On September 7, 2018, from 2 to 3:30 p.m. ET, OJJDP, in conjunction with the National Gang Center, will present "OJJDP Funding Opportunities for Gang Suppression." This webinar will highlight the two OJJDP gang suppression solicitations available to prevent and reduce gang-related crime and violence. The discussion will cover eligibility, goals, objectives, deliverables, and budgetary requirements. A representative from the National Gang Center will also highlight ways in which jurisdictions can introduce and/or strengthen comprehensive approaches to develop strategic gang-reduction plans and implement coordinated gang suppression strategies.
Topics: Juvenile Justice
In September 2017, we told the story of Agnes Gund, the banking heiress who sold a Roy Lichtenstein masterpiece for $165 million and donated the proceeds to the Art for Justice Fund she founded. The purpose was to “do something about” the mass incarceration of minor drug offenders that filled American jails with 2.3 million people and distinguished the U.S. as the jailor of more of its citizens than any other country on earth.
Topics: Juvenile Justice, criminal justice
The Martin Luther King housing projects in Harlem are less than a mile from the wealthiest zip code in America. The apartments along Fifth Avenue facing Central Park from 59th to 89th street sell for $3 million to $30 million. Agnes Gund, a banking heiress and president emerita of the Museum of Modern Art, lives in one of those apartments. Agnes is a renowned collector of modern art who recently surprised the art world by selling the Roy Lichtenstein masterpiece that long hung over the mantle in her Manhattan apartment for $162 million, one of the 15 highest prices ever paid for artwork. She then further shocked the nonprofit world by donating $100 million from the sale to create the Art for Justice Fund, which on its website calls itself a movement to end mass incarceration. “I thought I should do something about something that to me is so wrong about our system,” Gund said. With that simple statement, Agnes Gund recognized the plight of the poor community that lived a universe away from her posh surroundings but only a half mile from her front door.
Congress enacted the Juvenile Justice and Delinquency Prevention Act in 1974 and ushered in a new era of enlightenment in juvenile justice. The original law provided for the deinstitutionalization of status offenders requiring that youth who are runaways, truants, or curfew violators cannot be detained in juvenile detention facilities or adult jails.
Topics: Social Services Industry News, Juvenile Justice, FAMCare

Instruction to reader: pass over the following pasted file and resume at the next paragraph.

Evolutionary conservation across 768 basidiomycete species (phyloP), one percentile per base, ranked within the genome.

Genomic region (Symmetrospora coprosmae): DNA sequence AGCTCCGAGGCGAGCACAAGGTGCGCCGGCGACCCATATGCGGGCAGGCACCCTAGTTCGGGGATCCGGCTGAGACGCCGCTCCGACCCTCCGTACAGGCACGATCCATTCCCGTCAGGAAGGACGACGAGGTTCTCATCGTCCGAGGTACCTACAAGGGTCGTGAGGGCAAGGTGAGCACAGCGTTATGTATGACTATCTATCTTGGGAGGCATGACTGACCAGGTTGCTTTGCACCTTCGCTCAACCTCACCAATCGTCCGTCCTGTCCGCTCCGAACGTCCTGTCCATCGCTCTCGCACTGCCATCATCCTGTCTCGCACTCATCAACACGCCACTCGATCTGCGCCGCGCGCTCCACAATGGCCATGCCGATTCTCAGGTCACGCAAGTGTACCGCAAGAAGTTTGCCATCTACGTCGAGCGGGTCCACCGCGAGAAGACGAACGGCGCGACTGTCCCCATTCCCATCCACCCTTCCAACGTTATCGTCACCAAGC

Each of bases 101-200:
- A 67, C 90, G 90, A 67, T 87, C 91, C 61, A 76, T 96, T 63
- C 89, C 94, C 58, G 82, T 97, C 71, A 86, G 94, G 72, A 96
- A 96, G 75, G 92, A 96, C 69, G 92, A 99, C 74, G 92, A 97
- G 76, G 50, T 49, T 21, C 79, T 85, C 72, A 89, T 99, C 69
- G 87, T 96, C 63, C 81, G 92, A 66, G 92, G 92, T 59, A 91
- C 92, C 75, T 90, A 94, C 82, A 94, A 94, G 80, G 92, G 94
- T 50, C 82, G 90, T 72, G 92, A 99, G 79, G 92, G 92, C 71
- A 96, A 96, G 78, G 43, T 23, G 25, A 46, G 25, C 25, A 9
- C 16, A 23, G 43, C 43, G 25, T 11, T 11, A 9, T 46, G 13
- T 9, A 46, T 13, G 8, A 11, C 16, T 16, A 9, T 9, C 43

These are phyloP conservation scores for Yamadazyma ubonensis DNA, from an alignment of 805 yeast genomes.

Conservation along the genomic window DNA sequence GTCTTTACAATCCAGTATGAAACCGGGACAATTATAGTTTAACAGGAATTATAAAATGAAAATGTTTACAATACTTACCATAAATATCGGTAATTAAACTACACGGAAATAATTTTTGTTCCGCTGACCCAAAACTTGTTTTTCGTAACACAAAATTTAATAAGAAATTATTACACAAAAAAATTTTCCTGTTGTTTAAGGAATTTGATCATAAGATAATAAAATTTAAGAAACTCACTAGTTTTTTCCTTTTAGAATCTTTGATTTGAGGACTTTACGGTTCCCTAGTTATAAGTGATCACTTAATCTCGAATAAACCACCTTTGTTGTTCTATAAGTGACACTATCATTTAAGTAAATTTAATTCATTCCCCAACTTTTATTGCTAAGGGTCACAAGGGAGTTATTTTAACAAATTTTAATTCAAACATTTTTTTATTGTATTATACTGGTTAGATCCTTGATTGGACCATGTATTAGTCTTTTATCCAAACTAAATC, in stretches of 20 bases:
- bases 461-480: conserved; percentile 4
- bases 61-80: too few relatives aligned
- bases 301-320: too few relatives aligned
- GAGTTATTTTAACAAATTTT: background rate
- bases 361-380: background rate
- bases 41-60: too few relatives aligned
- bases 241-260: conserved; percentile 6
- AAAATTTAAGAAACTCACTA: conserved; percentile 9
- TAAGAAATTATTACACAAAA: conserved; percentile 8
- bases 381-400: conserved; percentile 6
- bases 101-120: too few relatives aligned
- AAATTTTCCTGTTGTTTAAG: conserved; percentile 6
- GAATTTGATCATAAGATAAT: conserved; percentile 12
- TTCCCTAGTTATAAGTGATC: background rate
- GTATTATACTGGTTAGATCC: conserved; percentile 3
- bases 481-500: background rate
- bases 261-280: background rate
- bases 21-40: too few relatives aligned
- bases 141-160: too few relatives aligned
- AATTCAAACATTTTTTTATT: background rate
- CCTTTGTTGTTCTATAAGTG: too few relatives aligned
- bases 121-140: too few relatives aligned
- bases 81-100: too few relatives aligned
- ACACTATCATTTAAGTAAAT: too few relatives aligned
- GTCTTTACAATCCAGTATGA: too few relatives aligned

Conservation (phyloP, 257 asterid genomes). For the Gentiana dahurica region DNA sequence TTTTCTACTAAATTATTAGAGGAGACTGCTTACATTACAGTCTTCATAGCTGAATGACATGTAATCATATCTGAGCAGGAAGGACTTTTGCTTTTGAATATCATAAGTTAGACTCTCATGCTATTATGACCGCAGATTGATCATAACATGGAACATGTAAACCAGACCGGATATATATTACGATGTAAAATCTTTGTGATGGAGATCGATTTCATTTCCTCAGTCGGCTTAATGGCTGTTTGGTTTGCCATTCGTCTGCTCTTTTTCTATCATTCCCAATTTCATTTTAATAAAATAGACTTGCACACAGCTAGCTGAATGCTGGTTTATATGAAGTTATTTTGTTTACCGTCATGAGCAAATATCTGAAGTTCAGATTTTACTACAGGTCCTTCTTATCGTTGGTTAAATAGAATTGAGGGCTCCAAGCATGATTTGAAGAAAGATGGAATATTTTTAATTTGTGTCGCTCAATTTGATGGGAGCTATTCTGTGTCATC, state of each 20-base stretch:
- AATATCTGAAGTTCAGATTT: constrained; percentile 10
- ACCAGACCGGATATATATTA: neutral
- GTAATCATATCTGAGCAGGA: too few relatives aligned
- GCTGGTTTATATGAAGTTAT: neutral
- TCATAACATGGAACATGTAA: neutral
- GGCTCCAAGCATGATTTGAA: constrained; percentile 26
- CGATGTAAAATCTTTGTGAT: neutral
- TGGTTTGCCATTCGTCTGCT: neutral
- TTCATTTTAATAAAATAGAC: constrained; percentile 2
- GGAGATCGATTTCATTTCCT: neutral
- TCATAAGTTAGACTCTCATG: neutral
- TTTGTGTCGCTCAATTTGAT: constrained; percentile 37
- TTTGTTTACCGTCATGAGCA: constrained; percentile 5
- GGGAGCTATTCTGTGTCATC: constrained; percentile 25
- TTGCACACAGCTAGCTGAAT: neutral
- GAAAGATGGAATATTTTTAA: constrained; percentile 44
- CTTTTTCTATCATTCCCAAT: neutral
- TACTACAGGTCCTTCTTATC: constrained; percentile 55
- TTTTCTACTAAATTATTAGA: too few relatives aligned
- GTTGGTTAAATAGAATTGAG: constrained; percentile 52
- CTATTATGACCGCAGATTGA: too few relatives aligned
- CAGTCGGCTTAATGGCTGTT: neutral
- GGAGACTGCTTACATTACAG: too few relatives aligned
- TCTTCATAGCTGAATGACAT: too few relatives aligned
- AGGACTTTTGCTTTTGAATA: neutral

This announcement comes for our friends at the OJJDP...
Bureau of Indian Affairs Publishes Updated Model Indian Juvenile Code
The Bureau of Indian Affairs (BIA) has announced the publication of its 2016 Model Indian Juvenile Code. Since 2012, OJJDP worked with BIA’s Office of Justice Services Tribal Justice Support Directorate to update the 1988 Model Indian Juvenile Code.
Topics: Juvenile Justice, Government
Topics: Juvenile Justice, Special Reports
Every year we take a look at the national statistics compiled by the Department of Health and Human Services on the state of childcare across the country. These statistics are used to evaluate whether the risk factors affecting the welfare of America’s children are increasing or diminishing.
Topics: Child Welfare, Foster Care, Juvenile Justice
Whorl Inside a Loop portrays one of the most creative and effective approaches developed by social workers. The characters in Whorl Inside a Loop, utilize creative arts therapy as an avenue to self-love, accountability, achievement, and freedom. This is “corrections” at its best.
Topics: Social Services Industry News, Juvenile Justice, Government
Good Practice | Ethics | Law
A THORNY ISSUE
The ethical standards in many areas of social work are still being worked through the legal system. A particularly compelling example of evolving standards concerns social workers’ response to parents’ request to examine their children’s counseling records. At the beginning of the social worker-client relationship, social workers routinely discuss with minor clients and their parents the minors’ right to confidentiality and possible exceptions. Nonetheless, in many cases social workers encounter ethical challenges when parents ask to examine their child’s records because of their curiosity or because of their relevance to legal disputes.
Topics: Social Services Industry News, Child Welfare, Juvenile Justice, Government
What's in a Name?
That Which We Call a Rose
By Any Other Name
Would Smell as Sweet
I recently conducted a phone interview with the new director of a Child Protective Services program in a state out west. I was surprised at the turn our conversation took.
Topics: Social Services Industry News, Child Welfare, Foster Care, Juvenile Justice, Government, Adoption